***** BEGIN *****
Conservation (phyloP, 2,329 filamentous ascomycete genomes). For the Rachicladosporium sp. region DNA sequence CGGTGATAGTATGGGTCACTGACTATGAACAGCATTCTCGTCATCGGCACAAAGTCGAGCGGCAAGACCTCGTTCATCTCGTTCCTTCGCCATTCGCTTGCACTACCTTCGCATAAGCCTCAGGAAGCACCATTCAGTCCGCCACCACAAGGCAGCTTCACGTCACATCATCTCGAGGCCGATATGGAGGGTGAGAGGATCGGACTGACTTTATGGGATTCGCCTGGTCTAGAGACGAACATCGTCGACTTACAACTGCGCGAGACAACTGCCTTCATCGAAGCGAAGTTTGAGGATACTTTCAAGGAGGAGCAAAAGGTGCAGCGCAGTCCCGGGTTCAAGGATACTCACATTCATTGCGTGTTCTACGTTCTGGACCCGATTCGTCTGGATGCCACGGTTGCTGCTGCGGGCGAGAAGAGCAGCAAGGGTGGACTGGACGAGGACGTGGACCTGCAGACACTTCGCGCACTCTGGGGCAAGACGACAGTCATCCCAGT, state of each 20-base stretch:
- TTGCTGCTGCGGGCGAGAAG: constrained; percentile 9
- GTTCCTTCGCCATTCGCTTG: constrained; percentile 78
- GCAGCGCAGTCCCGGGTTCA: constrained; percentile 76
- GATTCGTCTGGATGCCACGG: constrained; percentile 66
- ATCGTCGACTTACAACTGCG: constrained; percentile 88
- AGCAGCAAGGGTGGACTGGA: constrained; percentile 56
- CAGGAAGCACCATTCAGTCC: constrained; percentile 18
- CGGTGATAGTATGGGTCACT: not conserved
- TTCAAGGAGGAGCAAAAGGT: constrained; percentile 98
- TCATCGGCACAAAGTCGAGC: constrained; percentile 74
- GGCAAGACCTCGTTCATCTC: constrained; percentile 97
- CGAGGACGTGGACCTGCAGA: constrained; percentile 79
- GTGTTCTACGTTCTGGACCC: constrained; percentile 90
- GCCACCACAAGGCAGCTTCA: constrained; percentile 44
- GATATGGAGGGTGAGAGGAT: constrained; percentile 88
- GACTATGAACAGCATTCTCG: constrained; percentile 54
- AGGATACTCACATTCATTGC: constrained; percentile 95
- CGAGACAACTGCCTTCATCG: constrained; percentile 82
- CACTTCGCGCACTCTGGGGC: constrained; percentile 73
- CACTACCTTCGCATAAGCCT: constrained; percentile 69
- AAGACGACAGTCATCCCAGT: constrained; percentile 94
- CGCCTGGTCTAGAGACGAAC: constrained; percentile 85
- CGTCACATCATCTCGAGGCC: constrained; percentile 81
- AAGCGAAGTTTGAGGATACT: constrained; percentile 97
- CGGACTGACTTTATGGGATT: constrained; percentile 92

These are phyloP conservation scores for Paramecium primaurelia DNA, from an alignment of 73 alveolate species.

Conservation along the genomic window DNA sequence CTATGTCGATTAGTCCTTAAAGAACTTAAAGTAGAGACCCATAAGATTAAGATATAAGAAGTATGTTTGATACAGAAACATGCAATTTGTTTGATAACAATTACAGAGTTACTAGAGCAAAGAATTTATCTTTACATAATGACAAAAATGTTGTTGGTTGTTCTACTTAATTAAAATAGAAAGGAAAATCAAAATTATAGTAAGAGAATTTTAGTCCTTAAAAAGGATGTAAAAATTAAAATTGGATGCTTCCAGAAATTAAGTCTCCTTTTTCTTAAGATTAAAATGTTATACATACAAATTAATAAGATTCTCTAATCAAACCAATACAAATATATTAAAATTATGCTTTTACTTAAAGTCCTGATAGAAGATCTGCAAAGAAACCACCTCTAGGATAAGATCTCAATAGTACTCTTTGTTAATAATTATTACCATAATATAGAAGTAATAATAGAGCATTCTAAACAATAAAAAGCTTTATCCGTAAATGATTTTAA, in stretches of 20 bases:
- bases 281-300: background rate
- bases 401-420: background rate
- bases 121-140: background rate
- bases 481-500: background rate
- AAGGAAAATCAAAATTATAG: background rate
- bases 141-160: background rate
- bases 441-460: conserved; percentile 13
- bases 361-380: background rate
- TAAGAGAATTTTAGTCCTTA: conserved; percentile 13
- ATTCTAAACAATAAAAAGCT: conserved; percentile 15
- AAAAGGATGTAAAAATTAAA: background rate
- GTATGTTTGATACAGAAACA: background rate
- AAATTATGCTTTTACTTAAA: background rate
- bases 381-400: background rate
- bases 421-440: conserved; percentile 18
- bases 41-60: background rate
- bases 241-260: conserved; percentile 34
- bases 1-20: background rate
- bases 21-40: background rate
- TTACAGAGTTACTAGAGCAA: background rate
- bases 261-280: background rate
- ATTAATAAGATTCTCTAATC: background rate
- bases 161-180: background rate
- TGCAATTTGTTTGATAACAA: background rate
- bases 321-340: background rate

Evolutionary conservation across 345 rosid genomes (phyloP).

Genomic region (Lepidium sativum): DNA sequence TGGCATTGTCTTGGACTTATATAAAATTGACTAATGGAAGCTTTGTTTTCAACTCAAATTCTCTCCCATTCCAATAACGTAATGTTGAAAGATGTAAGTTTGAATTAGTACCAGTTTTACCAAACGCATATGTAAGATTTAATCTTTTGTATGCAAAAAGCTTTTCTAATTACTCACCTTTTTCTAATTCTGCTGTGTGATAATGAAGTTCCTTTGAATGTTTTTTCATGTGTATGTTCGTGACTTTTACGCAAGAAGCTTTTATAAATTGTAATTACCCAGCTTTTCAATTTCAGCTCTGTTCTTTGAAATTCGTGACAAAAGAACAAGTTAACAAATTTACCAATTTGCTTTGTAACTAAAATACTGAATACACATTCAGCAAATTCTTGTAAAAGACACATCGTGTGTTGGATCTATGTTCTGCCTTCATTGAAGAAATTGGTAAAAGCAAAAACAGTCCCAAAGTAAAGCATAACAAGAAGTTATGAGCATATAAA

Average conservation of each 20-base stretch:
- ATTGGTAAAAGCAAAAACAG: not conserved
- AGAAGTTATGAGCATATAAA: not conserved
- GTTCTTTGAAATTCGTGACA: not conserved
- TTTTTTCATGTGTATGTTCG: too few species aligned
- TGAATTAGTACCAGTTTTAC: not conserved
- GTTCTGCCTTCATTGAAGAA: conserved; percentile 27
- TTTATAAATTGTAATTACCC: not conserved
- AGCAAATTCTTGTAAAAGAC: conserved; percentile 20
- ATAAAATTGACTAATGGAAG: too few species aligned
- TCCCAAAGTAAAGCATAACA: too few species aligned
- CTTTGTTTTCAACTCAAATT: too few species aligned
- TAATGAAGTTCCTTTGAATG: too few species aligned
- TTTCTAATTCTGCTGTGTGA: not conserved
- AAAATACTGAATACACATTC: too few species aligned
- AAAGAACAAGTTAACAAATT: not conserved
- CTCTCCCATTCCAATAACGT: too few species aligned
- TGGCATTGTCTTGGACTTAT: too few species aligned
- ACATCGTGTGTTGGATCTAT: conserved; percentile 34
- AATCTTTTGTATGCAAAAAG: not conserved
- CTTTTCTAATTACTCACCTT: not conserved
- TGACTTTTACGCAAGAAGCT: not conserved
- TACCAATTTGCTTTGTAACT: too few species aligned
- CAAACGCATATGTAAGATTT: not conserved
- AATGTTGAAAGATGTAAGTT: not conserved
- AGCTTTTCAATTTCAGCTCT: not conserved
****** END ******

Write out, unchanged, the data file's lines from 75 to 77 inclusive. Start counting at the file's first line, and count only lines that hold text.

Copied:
- AATCTTTTGTATGCAAAAAG: not conserved
- CTTTTCTAATTACTCACCTT: not conserved
- TGACTTTTACGCAAGAAGCT: not conserved